Gambling in Oxford, Bodleian Library MS Bodley 264

Gambling in Oxford, Bodleian Library MS Bodley 264


Bernard of Clairvaux wrote his famous and massively sycophantic treatise on the Templars, ‘In Praise of the New Knighthood’, in the 1130s. In it, he wrote, approvingly and smugly, that ‘if they are caught speaking in an insolent way, or doing something unnecessary, or laughing excessively, or grumbling under their breath, or whispering, none of this goes unpunished.’ They also, he claimed, ‘hate chess and dice, abhor hunting, and get no pleasure from the common and stupid practice of hawking. They reject and abominate actors, magicians, storytellers, lewd songs and plays as being vanities and pure madness.’

Bernard clearly did not get out much. In this, he was not just being over-optimistic, but entirely wrong.

Religious Entertainments

Ironically, given the relatively rigid views of the Church, a disproportionate amount of the archaeological finds associated with gaming in the Holy Land (including boards, dice, tokens and gaming counters), come from religious houses and the castles of the warrior monks, the military orders. The Templars, and their comrades in the Hospitallers, are vastly over-represented in the surviving evidence. Far from sharing Bernard’s prudishness about such things, they were amongst the most enthusiastic gamblers of the Latin East.

Bernard of Clairvaux

Bernard of Clairvaux

Bernard of Clairvaux was right up to a point – at least in theory. Their predilection for gambling was certainly discouraged. The Templars were forbidden from playing board games such as eschaçons (which used counters or tokens), backgammon or chess. They were, however, allowed to play marelles (or ‘Nine Men’s Morris’), as long as there was no gambling associated with the game.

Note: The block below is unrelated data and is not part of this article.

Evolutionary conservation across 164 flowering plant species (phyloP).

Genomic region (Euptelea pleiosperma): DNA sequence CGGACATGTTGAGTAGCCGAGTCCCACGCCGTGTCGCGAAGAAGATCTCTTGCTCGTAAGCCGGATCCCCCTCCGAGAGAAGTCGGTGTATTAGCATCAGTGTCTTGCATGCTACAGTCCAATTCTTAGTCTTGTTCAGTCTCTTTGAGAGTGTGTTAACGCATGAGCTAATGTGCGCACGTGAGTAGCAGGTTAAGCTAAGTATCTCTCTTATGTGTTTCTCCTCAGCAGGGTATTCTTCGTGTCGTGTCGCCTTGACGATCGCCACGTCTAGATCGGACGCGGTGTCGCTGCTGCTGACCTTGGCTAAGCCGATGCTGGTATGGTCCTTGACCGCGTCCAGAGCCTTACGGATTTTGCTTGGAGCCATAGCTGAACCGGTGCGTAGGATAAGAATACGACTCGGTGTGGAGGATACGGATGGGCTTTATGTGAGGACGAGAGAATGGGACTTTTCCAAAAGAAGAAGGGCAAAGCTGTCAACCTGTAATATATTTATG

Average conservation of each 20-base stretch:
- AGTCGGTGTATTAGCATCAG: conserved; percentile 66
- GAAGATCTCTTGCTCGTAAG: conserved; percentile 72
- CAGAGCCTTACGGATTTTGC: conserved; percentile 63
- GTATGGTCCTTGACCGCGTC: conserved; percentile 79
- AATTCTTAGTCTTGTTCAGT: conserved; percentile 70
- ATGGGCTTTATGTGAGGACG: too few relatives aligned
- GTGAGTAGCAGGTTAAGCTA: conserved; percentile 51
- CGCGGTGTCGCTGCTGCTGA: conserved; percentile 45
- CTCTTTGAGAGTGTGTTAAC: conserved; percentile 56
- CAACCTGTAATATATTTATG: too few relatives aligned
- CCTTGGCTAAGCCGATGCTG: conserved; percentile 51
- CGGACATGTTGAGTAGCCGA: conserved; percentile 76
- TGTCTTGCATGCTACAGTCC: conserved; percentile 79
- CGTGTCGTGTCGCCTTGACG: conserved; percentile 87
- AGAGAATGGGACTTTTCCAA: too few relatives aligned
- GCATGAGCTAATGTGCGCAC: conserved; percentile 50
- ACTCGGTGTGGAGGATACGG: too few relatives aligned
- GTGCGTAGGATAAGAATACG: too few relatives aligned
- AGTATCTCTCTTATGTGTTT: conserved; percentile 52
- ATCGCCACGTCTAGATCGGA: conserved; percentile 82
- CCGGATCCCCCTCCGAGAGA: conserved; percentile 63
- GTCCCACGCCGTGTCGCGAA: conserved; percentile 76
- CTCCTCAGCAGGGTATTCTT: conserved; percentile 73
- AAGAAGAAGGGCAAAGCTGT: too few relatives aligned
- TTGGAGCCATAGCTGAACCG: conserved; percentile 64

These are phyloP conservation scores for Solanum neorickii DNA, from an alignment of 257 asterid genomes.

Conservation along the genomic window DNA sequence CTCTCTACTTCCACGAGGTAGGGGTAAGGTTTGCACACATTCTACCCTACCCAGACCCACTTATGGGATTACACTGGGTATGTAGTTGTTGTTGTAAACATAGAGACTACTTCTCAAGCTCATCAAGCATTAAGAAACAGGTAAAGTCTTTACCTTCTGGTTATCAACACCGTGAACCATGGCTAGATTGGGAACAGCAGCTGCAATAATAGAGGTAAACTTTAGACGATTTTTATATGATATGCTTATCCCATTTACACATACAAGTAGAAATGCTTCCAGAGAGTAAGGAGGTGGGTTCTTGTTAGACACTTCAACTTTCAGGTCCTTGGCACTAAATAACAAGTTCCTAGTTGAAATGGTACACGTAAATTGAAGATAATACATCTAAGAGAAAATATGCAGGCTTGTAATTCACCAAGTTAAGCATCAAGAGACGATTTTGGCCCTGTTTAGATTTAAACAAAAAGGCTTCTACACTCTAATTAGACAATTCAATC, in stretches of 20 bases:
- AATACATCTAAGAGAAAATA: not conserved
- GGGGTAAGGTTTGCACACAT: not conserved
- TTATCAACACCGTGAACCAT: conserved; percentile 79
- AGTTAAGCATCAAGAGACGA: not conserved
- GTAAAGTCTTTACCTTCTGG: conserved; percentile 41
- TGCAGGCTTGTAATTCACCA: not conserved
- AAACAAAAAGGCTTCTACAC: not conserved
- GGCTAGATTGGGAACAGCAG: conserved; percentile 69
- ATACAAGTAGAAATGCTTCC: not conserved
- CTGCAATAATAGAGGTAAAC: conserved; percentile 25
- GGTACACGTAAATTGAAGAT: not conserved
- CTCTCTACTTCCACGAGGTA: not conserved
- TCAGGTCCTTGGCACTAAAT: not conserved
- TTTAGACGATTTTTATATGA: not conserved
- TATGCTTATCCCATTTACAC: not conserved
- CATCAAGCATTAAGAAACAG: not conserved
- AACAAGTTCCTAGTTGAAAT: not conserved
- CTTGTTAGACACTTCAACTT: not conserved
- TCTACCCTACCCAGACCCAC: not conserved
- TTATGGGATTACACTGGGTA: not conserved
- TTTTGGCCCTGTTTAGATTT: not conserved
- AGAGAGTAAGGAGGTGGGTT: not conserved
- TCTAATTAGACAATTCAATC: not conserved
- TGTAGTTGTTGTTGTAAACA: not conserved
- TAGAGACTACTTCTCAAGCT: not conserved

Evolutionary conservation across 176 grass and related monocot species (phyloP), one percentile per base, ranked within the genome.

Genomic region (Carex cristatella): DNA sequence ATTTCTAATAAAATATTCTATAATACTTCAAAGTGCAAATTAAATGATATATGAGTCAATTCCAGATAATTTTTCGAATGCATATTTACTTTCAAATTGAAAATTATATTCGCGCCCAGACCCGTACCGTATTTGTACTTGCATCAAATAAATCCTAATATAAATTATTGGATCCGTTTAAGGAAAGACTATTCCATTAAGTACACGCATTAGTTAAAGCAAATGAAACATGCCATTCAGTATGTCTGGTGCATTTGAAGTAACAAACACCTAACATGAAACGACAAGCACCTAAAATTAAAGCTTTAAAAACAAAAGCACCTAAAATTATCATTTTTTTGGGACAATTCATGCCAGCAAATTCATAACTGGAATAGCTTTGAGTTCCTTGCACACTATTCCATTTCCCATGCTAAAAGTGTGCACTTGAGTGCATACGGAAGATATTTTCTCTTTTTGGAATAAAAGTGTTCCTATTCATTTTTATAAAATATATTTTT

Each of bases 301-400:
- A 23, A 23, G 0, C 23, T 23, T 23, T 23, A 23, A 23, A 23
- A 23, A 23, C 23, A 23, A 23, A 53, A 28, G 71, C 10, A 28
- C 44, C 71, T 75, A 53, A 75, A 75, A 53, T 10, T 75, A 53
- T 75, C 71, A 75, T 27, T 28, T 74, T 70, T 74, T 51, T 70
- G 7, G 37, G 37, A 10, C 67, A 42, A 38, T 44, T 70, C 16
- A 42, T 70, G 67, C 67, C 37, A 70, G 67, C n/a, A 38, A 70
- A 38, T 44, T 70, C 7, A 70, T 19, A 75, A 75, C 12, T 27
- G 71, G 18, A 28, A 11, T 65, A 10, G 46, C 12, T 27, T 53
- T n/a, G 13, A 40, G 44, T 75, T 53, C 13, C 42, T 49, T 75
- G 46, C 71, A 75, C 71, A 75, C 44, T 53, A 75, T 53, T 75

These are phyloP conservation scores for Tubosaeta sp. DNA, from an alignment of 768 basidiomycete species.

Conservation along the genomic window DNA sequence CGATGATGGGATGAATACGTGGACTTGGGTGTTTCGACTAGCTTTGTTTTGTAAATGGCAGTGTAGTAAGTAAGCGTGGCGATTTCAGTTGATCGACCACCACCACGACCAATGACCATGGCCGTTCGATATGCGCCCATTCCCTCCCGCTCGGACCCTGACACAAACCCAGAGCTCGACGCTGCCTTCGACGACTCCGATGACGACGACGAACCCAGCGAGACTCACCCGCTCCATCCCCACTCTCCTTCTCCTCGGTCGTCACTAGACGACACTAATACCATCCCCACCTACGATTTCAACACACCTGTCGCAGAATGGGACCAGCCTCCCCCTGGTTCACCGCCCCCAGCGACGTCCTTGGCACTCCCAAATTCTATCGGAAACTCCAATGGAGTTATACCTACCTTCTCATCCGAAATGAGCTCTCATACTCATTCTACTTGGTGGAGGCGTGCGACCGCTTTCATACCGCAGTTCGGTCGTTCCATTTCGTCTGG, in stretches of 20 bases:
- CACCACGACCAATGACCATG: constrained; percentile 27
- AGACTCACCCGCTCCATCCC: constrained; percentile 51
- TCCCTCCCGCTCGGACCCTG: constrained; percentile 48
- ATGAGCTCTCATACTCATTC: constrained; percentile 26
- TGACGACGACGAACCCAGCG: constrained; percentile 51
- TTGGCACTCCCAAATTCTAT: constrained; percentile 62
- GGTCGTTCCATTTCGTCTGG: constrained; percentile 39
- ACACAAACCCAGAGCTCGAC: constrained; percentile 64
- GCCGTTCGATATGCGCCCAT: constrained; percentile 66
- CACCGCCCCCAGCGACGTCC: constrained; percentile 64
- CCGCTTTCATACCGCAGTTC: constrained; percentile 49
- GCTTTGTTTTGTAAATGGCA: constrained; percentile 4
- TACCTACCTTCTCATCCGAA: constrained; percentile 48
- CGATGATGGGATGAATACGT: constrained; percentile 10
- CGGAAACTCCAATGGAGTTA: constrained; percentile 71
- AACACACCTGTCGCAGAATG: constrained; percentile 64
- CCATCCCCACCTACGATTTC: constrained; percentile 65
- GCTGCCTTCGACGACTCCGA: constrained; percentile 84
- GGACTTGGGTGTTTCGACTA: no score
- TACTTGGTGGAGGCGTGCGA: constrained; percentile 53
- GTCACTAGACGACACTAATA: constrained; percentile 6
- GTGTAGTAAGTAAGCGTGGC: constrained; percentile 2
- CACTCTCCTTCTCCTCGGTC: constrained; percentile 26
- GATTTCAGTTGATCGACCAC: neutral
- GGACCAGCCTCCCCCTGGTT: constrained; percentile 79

They were also allowed to play a game called forbot, if the counters, usually made of wood, belonged to one of the brothers. The implication is that if anything of intrinsic value was involved, even the counters, the brother knights would not be able to resist the temptation to gamble with them. This highlighted the underlying issue. The problem was not about the game, whatever that might be – rather, it was about the gambling that would inevitably accompany it.

The (Gaming) Rules of the Templars

Given the consistent disapproval and the inclusion of anti-gambling statutes in the Rules of the military orders, it is amusing to see how often they were honoured in the breach rather than the observance. Evidence of these games being played by the knightly classes is pervasive and, perversely, of course, is most prevalent in religious institutions. Multiple marelles boards, carved in stone, have been found in Templar castles at Jacob’s Ford (Chastellet) and Château Pèlerin (‘Atlit). At ‘Atlit one board was even etched out on the plaster of a stable roof, so perhaps the brothers played while they enjoyed a little fresh air and sunbathing, relaxing in the evening air. Or perhaps they just went onto the roof because they were gaming in secret.

Two marrelles boards have also been found at the Hospitaller castle of Belvoir – where, strangely, the board bears an uncanny resemblance to the building plan of the advanced, newly designed concentric castles, of which Belvoir was a leading example. Interestingly, one of the boards was found in the kitchen, where it may have been used for whiling away the time in the short gaps in the unremitting rhythm of preparing food in bulk for the large and hungry garrison.